Learn with Care to Go Higher: Barriers to Higher Education for care-experienced students

This article looks at some of the barriers that care-experienced students may face when entering or succeeding in Higher Education (HE). The challenges, which may overlap with each other, can be factors in reduced progression to HE for individuals when compared to their non-care experienced peers. 

I would like to think the majority of those reading this blog will have a positive mindset in relation to supporting care-experienced students. However, understanding where there may be a lack of support can help to overcome the barriers.  

Go Higher West Yorkshire (GHWY) is always looking to raise awareness of the difficulties care-experienced students may encounter, and discuss ways that key influencers can help.  

Lack of support to thrive and progress 

Care-experienced students may have had multiple foster homes, schools and social circles throughout their time in education. This means they may not have had the opportunity to build relationships with their peers, teachers or even foster carers. Not having someone who knows them, or their capabilities, means there’s likely to be less support or guidance with their own goals in mind.  

To support students in this situation it’s important to be a positive and optimistic presence to help them realise their potential, even if you only have a short period of time to interact with them. This can be done by encouraging their goals or discussing how their challenges could be overcome.  

Limited inspiration and culture of progression

Students that aren’t from a care background often have family members who’ve studied at HE or role models from a similar background to inspire their progression.  

There are very successful people from care backgrounds, including actor Marilyn Monroe and business magnate Steve Jobs, but their care-leaver status isn’t often known to the public. This can make it feel like there are very few role models to inspire care-experienced young people. Read more about the importance of role models for care-experienced individuals.

Foster carers are statistically less likely to have experience of HE when compared with the general population. This means they may not have first-hand experience of applying to or studying at that level. GHWY has run the Care to Go Higher programme, which helps key influencers increase their understanding of HE and better support care-experienced students, for three years. We plan to run the programme again in 2023-24 – keep checking our website for updates.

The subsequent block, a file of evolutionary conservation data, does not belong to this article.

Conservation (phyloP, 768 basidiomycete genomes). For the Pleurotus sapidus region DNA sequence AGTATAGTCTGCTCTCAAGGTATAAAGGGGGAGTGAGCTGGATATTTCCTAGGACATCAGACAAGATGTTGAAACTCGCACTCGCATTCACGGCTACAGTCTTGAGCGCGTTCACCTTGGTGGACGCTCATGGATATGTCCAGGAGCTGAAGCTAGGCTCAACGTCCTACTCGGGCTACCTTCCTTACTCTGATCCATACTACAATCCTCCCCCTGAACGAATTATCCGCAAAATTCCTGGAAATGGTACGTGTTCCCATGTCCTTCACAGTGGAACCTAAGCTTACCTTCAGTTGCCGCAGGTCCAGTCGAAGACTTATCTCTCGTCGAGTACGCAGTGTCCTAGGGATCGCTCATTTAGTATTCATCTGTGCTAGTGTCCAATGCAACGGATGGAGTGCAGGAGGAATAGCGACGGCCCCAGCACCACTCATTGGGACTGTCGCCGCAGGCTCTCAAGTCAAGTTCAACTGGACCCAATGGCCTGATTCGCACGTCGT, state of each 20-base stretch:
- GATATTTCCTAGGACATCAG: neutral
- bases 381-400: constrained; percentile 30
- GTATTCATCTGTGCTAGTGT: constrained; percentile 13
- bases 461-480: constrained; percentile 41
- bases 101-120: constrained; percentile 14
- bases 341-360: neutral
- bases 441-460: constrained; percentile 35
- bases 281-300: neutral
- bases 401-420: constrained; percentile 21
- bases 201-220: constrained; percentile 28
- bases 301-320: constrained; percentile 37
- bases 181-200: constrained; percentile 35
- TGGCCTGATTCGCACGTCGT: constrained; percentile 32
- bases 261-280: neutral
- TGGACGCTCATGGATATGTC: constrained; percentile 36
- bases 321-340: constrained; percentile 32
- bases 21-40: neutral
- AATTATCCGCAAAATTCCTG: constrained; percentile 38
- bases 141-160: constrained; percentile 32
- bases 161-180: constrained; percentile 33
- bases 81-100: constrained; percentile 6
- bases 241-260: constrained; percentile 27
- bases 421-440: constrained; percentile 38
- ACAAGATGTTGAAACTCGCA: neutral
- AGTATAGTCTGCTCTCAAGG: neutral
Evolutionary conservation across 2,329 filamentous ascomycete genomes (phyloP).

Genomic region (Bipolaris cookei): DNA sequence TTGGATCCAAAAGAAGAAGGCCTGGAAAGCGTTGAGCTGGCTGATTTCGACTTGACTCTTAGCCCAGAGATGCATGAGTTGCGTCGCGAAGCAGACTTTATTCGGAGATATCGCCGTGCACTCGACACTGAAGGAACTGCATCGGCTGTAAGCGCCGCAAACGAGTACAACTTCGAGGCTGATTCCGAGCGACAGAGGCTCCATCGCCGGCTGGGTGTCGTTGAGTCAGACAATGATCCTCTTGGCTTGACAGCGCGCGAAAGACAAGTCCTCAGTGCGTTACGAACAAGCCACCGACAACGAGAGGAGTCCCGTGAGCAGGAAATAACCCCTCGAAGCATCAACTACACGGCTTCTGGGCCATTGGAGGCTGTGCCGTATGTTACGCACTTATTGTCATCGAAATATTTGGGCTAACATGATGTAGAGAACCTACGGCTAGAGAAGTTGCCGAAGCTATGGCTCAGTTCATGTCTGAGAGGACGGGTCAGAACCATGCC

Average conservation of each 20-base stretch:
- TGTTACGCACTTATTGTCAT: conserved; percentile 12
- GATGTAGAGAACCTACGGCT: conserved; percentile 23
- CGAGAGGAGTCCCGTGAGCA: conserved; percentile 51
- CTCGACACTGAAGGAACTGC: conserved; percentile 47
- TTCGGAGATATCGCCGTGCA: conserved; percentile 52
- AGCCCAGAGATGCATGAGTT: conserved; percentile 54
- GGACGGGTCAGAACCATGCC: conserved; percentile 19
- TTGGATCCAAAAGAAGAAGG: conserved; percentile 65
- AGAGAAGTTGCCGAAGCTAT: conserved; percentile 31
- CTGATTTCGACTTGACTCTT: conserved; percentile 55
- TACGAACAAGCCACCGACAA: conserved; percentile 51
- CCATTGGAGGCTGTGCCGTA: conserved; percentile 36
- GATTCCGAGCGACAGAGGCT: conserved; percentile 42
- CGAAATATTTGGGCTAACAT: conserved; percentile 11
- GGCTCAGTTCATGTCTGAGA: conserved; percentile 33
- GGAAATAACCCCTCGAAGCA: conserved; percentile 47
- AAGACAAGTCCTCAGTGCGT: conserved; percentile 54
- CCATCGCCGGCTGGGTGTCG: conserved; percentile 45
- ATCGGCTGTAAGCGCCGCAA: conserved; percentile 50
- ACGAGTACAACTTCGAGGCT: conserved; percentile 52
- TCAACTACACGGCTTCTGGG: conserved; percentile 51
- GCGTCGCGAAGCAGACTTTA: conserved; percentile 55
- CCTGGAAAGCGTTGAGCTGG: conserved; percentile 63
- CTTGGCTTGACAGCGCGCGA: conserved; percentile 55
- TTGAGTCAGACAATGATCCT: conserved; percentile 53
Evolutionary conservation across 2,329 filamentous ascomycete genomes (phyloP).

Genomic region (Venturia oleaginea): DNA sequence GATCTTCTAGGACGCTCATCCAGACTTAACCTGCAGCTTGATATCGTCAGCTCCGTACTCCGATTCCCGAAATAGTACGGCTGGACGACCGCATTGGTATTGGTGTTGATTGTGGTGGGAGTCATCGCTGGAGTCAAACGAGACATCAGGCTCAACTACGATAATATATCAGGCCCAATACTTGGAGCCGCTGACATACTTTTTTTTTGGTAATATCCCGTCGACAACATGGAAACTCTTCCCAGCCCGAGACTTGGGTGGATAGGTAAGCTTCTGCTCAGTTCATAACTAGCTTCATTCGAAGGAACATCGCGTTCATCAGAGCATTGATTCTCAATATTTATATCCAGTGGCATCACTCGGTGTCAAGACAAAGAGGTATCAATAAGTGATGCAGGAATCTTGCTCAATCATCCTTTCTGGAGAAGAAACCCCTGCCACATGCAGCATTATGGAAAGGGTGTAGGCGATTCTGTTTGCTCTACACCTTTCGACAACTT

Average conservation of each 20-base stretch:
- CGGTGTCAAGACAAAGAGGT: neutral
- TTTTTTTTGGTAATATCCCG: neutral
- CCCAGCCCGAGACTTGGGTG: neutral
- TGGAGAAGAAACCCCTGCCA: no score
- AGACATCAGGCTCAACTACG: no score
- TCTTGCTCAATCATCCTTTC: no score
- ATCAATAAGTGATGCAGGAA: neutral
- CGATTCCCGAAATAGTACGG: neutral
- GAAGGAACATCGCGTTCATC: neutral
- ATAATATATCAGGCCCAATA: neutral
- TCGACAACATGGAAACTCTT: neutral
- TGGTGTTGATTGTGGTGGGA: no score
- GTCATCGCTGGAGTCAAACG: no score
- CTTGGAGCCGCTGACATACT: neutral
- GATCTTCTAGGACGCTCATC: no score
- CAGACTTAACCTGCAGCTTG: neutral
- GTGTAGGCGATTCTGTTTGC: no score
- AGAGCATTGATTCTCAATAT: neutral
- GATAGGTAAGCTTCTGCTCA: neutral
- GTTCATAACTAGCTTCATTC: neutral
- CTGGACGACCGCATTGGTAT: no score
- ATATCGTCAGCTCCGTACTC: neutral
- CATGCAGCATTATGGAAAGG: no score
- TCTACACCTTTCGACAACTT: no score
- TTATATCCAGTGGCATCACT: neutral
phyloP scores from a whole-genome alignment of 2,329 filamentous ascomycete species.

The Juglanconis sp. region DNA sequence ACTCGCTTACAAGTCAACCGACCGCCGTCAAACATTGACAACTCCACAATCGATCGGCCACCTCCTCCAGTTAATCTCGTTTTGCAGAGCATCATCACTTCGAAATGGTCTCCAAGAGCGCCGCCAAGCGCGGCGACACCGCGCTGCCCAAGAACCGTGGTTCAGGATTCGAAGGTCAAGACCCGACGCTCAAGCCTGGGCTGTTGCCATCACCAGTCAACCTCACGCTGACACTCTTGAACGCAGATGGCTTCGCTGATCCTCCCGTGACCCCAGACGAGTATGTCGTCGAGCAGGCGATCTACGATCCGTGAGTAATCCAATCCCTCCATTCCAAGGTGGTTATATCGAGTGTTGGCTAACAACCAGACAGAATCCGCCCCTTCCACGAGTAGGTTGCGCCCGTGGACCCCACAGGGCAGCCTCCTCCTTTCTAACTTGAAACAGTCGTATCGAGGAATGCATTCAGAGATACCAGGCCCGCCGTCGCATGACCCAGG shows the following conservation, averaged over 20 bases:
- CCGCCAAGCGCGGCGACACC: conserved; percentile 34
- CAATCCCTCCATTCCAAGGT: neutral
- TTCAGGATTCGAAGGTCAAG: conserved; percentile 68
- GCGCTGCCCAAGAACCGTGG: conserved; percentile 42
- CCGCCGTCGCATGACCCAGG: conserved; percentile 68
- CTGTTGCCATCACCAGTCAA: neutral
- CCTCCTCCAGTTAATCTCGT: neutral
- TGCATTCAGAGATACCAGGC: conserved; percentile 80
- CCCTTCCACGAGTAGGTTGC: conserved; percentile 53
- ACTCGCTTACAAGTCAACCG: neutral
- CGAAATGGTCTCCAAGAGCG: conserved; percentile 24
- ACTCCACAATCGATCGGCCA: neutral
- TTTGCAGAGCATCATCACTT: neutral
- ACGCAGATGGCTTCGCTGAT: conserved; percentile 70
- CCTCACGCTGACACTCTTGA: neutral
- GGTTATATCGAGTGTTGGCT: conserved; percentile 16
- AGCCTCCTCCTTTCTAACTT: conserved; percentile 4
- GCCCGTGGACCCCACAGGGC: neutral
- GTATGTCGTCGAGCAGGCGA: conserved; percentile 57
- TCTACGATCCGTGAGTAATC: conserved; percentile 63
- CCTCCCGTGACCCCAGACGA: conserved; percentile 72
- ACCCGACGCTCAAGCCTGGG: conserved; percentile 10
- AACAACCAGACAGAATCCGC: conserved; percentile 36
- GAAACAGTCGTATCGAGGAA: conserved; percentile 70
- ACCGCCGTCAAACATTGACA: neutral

Poor mental health and self-perception 

Care-experienced young people have much higher rates of mental health difficulties than the general population. Some common diagnoses are anxiety, attention deficit/hyperactivity disorder (ADHD) and post-traumatic stress disorder (PTSD).  

Difficult formative years can also affect an individual’s self-perception, which can be detrimental when they need to showcase their strengths and skills in a positive light when applying to HE. This can really affect a young person’s confidence or ability to ask for help.  

There are many mental health support services available in the UK from the NHS, schools and colleges, and relevant charities. Making use of them can help individuals to manage their thoughts and feelings. They can also offer coping strategies to help overcome challenges in life, such as the HE application process.  

Self-perception can be difficult to overcome but some things to look out for are jumping to negative conclusions, focusing on negatives more than positives, and mistaking feelings for facts. There are many online resources to help with this and using them with young people can help make the application process less intimidating. 


This article has covered some of the more prevalent challenges for care-experienced young people accessing HE but many more can exist, The barriers are dependent on the individual and their own experiences: they may struggle with some, none, or all of them. The best way to proceed is to communicate with the young people to find out what issues they may face at any point in time.   

GHWY is keen to share knowledge that can help key influencers support students when they need it most and keep the HE experience a positive one. 

Read previous blogs in the Learn with Care to Go Higher series. 


Dominic House, GHWY Care to Go Higher Delivery Officer